In the Acts of the Apostles, believers who perform miracles and healings are said to be full of the Holy Spirit; the implication is that the ability to do such things is a direct result of Spirit baptism.
“To trust God in the light is nothing, but trust Him in the dark — that is faith.” C. H. Spurgeon
If we will merely listen to God’s instructions to us and then follow through on them, the overflow of His answer(s) will astound us!
God honors the step of faith; He honors vulnerability. To say we believe God is not the same as living as we believe. These men in Mark put their faith in Jesus on the line; they were counting on Him, utterly. That’s Biblical faith.
Being filled with the Spirit doesn’t mean God is going to change our personality! It means He empowers the obedient Christian to tell others about Jesus as He provides the opportunity — and He does it through the personality and gifts He created us with!
God builds our faith in the valleys of life. We prefer the vistas, the mountaintops, but we don’t build faith there. In fact, how do you get to the top of a mountain in the first place? You start in the valley below!
Martin Luther’s life was dramatically changed as he meditated on Romans 1:17: “For in the gospel a righteousness from God is revealed, a righteousness that is by faith from first to last, just as it is written: `The righteous will live by faith.’”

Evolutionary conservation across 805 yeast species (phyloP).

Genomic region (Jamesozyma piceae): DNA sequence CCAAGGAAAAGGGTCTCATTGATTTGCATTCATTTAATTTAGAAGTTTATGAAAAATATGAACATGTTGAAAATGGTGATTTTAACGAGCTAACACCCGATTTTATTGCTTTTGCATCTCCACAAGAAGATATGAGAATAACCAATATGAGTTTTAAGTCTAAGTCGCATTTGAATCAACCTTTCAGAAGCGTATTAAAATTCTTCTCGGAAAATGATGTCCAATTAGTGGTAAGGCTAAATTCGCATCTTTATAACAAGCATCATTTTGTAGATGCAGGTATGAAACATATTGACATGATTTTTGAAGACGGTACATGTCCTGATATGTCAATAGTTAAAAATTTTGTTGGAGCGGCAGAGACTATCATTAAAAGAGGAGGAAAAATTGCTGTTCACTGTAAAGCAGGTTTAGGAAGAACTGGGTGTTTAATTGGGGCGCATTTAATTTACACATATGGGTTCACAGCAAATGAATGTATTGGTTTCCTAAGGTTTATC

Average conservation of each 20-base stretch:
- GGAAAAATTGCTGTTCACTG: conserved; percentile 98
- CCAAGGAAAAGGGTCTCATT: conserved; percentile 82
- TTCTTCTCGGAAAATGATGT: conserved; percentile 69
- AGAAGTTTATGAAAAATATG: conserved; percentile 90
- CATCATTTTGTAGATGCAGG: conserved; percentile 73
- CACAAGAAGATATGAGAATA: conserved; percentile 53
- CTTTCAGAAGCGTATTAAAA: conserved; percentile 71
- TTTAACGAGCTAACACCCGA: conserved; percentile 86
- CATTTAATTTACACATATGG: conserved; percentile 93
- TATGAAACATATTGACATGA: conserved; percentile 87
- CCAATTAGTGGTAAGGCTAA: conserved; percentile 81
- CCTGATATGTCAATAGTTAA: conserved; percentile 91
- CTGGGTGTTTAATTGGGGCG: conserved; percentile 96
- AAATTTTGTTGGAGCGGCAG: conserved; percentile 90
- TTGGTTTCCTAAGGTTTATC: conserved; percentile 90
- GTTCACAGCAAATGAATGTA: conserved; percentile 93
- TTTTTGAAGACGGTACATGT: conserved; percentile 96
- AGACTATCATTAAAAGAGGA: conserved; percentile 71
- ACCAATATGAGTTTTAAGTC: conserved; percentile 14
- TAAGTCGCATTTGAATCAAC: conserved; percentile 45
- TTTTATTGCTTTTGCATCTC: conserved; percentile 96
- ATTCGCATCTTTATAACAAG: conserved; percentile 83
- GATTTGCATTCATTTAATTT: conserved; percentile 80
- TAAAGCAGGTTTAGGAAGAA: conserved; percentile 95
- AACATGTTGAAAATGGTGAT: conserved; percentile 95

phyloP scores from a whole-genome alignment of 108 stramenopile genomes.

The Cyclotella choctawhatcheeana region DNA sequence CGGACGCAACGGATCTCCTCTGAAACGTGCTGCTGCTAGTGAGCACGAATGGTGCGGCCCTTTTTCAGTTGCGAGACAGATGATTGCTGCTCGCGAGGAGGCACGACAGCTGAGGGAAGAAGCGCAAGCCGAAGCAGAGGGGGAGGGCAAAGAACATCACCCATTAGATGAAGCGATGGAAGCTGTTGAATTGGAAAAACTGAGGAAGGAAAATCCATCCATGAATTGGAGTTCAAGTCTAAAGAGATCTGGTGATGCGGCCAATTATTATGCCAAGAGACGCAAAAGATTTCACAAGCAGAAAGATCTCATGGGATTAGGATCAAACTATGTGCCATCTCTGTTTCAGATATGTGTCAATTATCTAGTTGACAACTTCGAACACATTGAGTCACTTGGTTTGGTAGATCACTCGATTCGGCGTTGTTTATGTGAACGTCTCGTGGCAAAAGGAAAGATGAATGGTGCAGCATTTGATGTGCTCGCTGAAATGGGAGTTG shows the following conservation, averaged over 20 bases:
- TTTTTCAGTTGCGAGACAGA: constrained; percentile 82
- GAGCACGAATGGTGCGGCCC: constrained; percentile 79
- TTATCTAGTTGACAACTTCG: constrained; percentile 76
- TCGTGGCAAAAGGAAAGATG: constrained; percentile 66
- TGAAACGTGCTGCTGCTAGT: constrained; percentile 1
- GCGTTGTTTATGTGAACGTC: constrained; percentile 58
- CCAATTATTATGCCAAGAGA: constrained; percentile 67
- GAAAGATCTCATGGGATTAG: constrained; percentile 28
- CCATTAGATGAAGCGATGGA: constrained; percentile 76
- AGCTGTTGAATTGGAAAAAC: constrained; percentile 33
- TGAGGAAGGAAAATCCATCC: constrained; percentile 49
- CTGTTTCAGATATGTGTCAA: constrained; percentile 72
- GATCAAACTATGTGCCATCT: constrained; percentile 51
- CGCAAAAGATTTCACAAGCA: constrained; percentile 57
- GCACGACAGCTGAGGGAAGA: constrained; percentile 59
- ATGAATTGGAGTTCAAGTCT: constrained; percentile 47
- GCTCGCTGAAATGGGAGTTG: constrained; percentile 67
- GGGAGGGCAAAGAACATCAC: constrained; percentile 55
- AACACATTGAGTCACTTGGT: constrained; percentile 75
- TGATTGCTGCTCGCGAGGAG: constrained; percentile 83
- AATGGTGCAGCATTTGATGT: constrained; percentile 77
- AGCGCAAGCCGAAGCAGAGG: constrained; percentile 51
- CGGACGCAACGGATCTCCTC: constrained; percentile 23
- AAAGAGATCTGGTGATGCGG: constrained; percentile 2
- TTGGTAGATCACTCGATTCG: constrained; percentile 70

Jesus’ purpose was to do the miraculous in the presence of faith. He did not then, nor does He now, cast His pearls before swine. If we know Jesus well enough, we’ll recognize His work and rejoice when it comes!
We cannot really trust God if we do not believe what He promises, just as we cannot really trust other human beings if we doubt what they say. Biblical faith involves believing the specific promises of God. We must believe God, not simply believe in God. Ask the Lord this day to strengthen your faith in His promises so that you will continue to trust in Him alone.”
Even though Satan’s carte blanche rule over man was broken at Calvary (Colossians 2:15), it’s obvious from what Paul has written that God nevertheless grants Satan and his subordinates a measure of freedom to tempt, stress, press, even afflict believers at times. God’s intention of course is that we learn to depend on Jesus, donning the full armor of God so we can recognize and resist every scheme, every attack, every temptation of the evil one, coming to maturity in Christ.